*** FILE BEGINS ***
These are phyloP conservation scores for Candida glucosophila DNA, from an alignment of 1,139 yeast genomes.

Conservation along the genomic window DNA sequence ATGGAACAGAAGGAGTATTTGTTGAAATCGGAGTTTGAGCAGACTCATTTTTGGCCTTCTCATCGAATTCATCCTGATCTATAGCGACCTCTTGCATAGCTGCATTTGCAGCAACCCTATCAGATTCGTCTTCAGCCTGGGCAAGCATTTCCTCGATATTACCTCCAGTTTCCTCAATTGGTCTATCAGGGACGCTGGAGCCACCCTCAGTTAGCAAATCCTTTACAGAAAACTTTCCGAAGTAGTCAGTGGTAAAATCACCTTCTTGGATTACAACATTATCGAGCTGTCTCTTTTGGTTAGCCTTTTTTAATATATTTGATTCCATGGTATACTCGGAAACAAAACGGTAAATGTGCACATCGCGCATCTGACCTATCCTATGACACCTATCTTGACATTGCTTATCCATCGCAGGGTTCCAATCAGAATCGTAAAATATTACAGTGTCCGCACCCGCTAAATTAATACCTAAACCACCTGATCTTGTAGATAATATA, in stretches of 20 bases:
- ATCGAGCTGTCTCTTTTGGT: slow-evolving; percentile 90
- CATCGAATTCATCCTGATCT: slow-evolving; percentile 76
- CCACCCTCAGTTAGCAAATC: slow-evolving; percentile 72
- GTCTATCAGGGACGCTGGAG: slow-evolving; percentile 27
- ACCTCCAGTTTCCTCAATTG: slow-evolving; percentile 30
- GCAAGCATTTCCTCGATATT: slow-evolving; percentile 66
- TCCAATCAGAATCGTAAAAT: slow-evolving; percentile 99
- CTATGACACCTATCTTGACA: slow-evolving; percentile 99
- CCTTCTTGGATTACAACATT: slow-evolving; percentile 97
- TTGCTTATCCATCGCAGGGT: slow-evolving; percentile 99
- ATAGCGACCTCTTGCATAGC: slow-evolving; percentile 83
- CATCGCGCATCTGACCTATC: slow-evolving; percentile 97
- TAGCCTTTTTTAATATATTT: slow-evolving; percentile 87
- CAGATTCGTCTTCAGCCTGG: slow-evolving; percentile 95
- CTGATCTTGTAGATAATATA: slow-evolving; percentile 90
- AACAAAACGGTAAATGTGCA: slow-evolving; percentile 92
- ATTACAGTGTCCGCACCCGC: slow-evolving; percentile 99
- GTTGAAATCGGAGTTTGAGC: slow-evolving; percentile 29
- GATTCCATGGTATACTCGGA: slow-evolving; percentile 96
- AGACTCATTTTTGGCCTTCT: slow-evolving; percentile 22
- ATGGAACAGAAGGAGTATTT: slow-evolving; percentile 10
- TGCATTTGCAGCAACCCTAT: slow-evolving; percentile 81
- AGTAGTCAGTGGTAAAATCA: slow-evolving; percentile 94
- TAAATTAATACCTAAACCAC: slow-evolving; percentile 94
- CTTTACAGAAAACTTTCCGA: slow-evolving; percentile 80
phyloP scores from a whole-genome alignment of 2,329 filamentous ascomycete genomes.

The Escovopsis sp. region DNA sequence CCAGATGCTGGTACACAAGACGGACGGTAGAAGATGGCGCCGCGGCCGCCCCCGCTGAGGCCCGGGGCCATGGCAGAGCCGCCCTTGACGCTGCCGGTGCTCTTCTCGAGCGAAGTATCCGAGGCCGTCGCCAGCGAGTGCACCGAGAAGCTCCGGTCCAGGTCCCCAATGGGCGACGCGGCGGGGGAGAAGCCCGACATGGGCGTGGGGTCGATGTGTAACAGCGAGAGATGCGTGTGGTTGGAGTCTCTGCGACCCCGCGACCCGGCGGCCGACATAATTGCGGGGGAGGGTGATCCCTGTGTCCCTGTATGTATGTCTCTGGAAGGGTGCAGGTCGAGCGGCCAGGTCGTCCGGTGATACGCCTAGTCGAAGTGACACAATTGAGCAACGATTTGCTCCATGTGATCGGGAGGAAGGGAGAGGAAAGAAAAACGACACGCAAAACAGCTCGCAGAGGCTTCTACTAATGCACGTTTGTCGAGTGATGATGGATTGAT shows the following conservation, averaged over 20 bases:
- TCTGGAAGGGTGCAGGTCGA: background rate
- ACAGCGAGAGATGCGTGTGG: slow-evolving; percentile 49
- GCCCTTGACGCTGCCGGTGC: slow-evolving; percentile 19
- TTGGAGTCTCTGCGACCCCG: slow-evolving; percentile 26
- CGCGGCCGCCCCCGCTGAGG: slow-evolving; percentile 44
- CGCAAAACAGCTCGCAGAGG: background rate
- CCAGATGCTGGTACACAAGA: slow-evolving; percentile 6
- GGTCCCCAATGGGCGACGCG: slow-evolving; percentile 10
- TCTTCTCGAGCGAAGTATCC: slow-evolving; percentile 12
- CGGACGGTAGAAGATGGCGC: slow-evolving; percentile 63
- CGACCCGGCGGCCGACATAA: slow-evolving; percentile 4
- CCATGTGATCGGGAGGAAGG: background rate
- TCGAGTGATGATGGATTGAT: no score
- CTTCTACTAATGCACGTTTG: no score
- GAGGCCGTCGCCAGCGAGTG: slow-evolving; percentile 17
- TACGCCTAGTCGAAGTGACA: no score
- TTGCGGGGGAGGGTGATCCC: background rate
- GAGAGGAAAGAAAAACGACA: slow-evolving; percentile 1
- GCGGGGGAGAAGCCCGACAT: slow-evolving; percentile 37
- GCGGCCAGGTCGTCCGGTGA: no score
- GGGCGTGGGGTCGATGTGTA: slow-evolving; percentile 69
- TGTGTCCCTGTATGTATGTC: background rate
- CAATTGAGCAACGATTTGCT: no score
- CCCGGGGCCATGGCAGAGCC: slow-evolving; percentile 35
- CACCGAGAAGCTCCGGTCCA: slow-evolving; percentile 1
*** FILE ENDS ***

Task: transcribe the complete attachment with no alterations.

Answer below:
These are phyloP conservation scores for Candida glucosophila DNA, from an alignment of 1,139 yeast genomes.

Conservation along the genomic window DNA sequence ATGGAACAGAAGGAGTATTTGTTGAAATCGGAGTTTGAGCAGACTCATTTTTGGCCTTCTCATCGAATTCATCCTGATCTATAGCGACCTCTTGCATAGCTGCATTTGCAGCAACCCTATCAGATTCGTCTTCAGCCTGGGCAAGCATTTCCTCGATATTACCTCCAGTTTCCTCAATTGGTCTATCAGGGACGCTGGAGCCACCCTCAGTTAGCAAATCCTTTACAGAAAACTTTCCGAAGTAGTCAGTGGTAAAATCACCTTCTTGGATTACAACATTATCGAGCTGTCTCTTTTGGTTAGCCTTTTTTAATATATTTGATTCCATGGTATACTCGGAAACAAAACGGTAAATGTGCACATCGCGCATCTGACCTATCCTATGACACCTATCTTGACATTGCTTATCCATCGCAGGGTTCCAATCAGAATCGTAAAATATTACAGTGTCCGCACCCGCTAAATTAATACCTAAACCACCTGATCTTGTAGATAATATA, in stretches of 20 bases:
- ATCGAGCTGTCTCTTTTGGT: slow-evolving; percentile 90
- CATCGAATTCATCCTGATCT: slow-evolving; percentile 76
- CCACCCTCAGTTAGCAAATC: slow-evolving; percentile 72
- GTCTATCAGGGACGCTGGAG: slow-evolving; percentile 27
- ACCTCCAGTTTCCTCAATTG: slow-evolving; percentile 30
- GCAAGCATTTCCTCGATATT: slow-evolving; percentile 66
- TCCAATCAGAATCGTAAAAT: slow-evolving; percentile 99
- CTATGACACCTATCTTGACA: slow-evolving; percentile 99
- CCTTCTTGGATTACAACATT: slow-evolving; percentile 97
- TTGCTTATCCATCGCAGGGT: slow-evolving; percentile 99
- ATAGCGACCTCTTGCATAGC: slow-evolving; percentile 83
- CATCGCGCATCTGACCTATC: slow-evolving; percentile 97
- TAGCCTTTTTTAATATATTT: slow-evolving; percentile 87
- CAGATTCGTCTTCAGCCTGG: slow-evolving; percentile 95
- CTGATCTTGTAGATAATATA: slow-evolving; percentile 90
- AACAAAACGGTAAATGTGCA: slow-evolving; percentile 92
- ATTACAGTGTCCGCACCCGC: slow-evolving; percentile 99
- GTTGAAATCGGAGTTTGAGC: slow-evolving; percentile 29
- GATTCCATGGTATACTCGGA: slow-evolving; percentile 96
- AGACTCATTTTTGGCCTTCT: slow-evolving; percentile 22
- ATGGAACAGAAGGAGTATTT: slow-evolving; percentile 10
- TGCATTTGCAGCAACCCTAT: slow-evolving; percentile 81
- AGTAGTCAGTGGTAAAATCA: slow-evolving; percentile 94
- TAAATTAATACCTAAACCAC: slow-evolving; percentile 94
- CTTTACAGAAAACTTTCCGA: slow-evolving; percentile 80
phyloP scores from a whole-genome alignment of 2,329 filamentous ascomycete genomes.

The Escovopsis sp. region DNA sequence CCAGATGCTGGTACACAAGACGGACGGTAGAAGATGGCGCCGCGGCCGCCCCCGCTGAGGCCCGGGGCCATGGCAGAGCCGCCCTTGACGCTGCCGGTGCTCTTCTCGAGCGAAGTATCCGAGGCCGTCGCCAGCGAGTGCACCGAGAAGCTCCGGTCCAGGTCCCCAATGGGCGACGCGGCGGGGGAGAAGCCCGACATGGGCGTGGGGTCGATGTGTAACAGCGAGAGATGCGTGTGGTTGGAGTCTCTGCGACCCCGCGACCCGGCGGCCGACATAATTGCGGGGGAGGGTGATCCCTGTGTCCCTGTATGTATGTCTCTGGAAGGGTGCAGGTCGAGCGGCCAGGTCGTCCGGTGATACGCCTAGTCGAAGTGACACAATTGAGCAACGATTTGCTCCATGTGATCGGGAGGAAGGGAGAGGAAAGAAAAACGACACGCAAAACAGCTCGCAGAGGCTTCTACTAATGCACGTTTGTCGAGTGATGATGGATTGAT shows the following conservation, averaged over 20 bases:
- TCTGGAAGGGTGCAGGTCGA: background rate
- ACAGCGAGAGATGCGTGTGG: slow-evolving; percentile 49
- GCCCTTGACGCTGCCGGTGC: slow-evolving; percentile 19
- TTGGAGTCTCTGCGACCCCG: slow-evolving; percentile 26
- CGCGGCCGCCCCCGCTGAGG: slow-evolving; percentile 44
- CGCAAAACAGCTCGCAGAGG: background rate
- CCAGATGCTGGTACACAAGA: slow-evolving; percentile 6
- GGTCCCCAATGGGCGACGCG: slow-evolving; percentile 10
- TCTTCTCGAGCGAAGTATCC: slow-evolving; percentile 12
- CGGACGGTAGAAGATGGCGC: slow-evolving; percentile 63
- CGACCCGGCGGCCGACATAA: slow-evolving; percentile 4
- CCATGTGATCGGGAGGAAGG: background rate
- TCGAGTGATGATGGATTGAT: no score
- CTTCTACTAATGCACGTTTG: no score
- GAGGCCGTCGCCAGCGAGTG: slow-evolving; percentile 17
- TACGCCTAGTCGAAGTGACA: no score
- TTGCGGGGGAGGGTGATCCC: background rate
- GAGAGGAAAGAAAAACGACA: slow-evolving; percentile 1
- GCGGGGGAGAAGCCCGACAT: slow-evolving; percentile 37
- GCGGCCAGGTCGTCCGGTGA: no score
- GGGCGTGGGGTCGATGTGTA: slow-evolving; percentile 69
- TGTGTCCCTGTATGTATGTC: background rate
- CAATTGAGCAACGATTTGCT: no score
- CCCGGGGCCATGGCAGAGCC: slow-evolving; percentile 35
- CACCGAGAAGCTCCGGTCCA: slow-evolving; percentile 1